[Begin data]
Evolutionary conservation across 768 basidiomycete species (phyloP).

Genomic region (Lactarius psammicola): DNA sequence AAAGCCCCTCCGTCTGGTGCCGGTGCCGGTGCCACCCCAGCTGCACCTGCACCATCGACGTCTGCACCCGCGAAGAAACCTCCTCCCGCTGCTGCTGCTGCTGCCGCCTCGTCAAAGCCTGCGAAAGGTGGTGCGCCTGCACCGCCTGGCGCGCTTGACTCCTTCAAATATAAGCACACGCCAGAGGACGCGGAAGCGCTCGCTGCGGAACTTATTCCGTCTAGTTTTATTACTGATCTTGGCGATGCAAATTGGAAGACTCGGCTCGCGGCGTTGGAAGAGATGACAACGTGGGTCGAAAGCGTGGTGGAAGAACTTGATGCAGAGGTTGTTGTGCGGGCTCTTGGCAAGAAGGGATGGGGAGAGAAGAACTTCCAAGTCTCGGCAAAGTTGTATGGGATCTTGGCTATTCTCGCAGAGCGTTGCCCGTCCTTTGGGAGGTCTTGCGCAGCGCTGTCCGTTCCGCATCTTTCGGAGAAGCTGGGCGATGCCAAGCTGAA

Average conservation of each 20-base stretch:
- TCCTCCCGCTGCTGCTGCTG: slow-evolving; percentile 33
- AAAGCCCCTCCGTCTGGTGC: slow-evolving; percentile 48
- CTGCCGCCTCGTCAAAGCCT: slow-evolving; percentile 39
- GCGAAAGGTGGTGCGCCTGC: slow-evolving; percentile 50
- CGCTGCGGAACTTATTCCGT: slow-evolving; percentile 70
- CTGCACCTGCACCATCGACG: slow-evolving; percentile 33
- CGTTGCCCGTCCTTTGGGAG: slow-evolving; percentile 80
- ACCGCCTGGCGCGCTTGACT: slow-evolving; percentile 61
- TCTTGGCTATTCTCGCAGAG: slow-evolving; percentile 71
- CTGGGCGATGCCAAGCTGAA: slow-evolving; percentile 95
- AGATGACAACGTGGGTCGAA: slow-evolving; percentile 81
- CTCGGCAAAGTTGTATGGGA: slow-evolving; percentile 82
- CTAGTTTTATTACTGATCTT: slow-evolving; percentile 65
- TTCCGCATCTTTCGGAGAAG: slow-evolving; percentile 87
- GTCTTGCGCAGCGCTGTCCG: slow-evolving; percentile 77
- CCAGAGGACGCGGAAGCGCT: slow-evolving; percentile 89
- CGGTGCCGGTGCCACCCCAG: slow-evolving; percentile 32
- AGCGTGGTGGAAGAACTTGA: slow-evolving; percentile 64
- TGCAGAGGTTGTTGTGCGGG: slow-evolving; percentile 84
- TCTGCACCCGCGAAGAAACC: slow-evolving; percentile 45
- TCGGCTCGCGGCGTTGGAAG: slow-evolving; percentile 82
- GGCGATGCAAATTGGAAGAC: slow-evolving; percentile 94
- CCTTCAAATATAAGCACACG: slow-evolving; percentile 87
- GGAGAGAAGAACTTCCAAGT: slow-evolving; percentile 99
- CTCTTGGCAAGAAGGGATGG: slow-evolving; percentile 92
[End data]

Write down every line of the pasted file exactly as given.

Evolutionary conservation across 768 basidiomycete species (phyloP).

Genomic region (Lactarius psammicola): DNA sequence AAAGCCCCTCCGTCTGGTGCCGGTGCCGGTGCCACCCCAGCTGCACCTGCACCATCGACGTCTGCACCCGCGAAGAAACCTCCTCCCGCTGCTGCTGCTGCTGCCGCCTCGTCAAAGCCTGCGAAAGGTGGTGCGCCTGCACCGCCTGGCGCGCTTGACTCCTTCAAATATAAGCACACGCCAGAGGACGCGGAAGCGCTCGCTGCGGAACTTATTCCGTCTAGTTTTATTACTGATCTTGGCGATGCAAATTGGAAGACTCGGCTCGCGGCGTTGGAAGAGATGACAACGTGGGTCGAAAGCGTGGTGGAAGAACTTGATGCAGAGGTTGTTGTGCGGGCTCTTGGCAAGAAGGGATGGGGAGAGAAGAACTTCCAAGTCTCGGCAAAGTTGTATGGGATCTTGGCTATTCTCGCAGAGCGTTGCCCGTCCTTTGGGAGGTCTTGCGCAGCGCTGTCCGTTCCGCATCTTTCGGAGAAGCTGGGCGATGCCAAGCTGAA

Average conservation of each 20-base stretch:
- TCCTCCCGCTGCTGCTGCTG: slow-evolving; percentile 33
- AAAGCCCCTCCGTCTGGTGC: slow-evolving; percentile 48
- CTGCCGCCTCGTCAAAGCCT: slow-evolving; percentile 39
- GCGAAAGGTGGTGCGCCTGC: slow-evolving; percentile 50
- CGCTGCGGAACTTATTCCGT: slow-evolving; percentile 70
- CTGCACCTGCACCATCGACG: slow-evolving; percentile 33
- CGTTGCCCGTCCTTTGGGAG: slow-evolving; percentile 80
- ACCGCCTGGCGCGCTTGACT: slow-evolving; percentile 61
- TCTTGGCTATTCTCGCAGAG: slow-evolving; percentile 71
- CTGGGCGATGCCAAGCTGAA: slow-evolving; percentile 95
- AGATGACAACGTGGGTCGAA: slow-evolving; percentile 81
- CTCGGCAAAGTTGTATGGGA: slow-evolving; percentile 82
- CTAGTTTTATTACTGATCTT: slow-evolving; percentile 65
- TTCCGCATCTTTCGGAGAAG: slow-evolving; percentile 87
- GTCTTGCGCAGCGCTGTCCG: slow-evolving; percentile 77
- CCAGAGGACGCGGAAGCGCT: slow-evolving; percentile 89
- CGGTGCCGGTGCCACCCCAG: slow-evolving; percentile 32
- AGCGTGGTGGAAGAACTTGA: slow-evolving; percentile 64
- TGCAGAGGTTGTTGTGCGGG: slow-evolving; percentile 84
- TCTGCACCCGCGAAGAAACC: slow-evolving; percentile 45
- TCGGCTCGCGGCGTTGGAAG: slow-evolving; percentile 82
- GGCGATGCAAATTGGAAGAC: slow-evolving; percentile 94
- CCTTCAAATATAAGCACACG: slow-evolving; percentile 87
- GGAGAGAAGAACTTCCAAGT: slow-evolving; percentile 99
- CTCTTGGCAAGAAGGGATGG: slow-evolving; percentile 92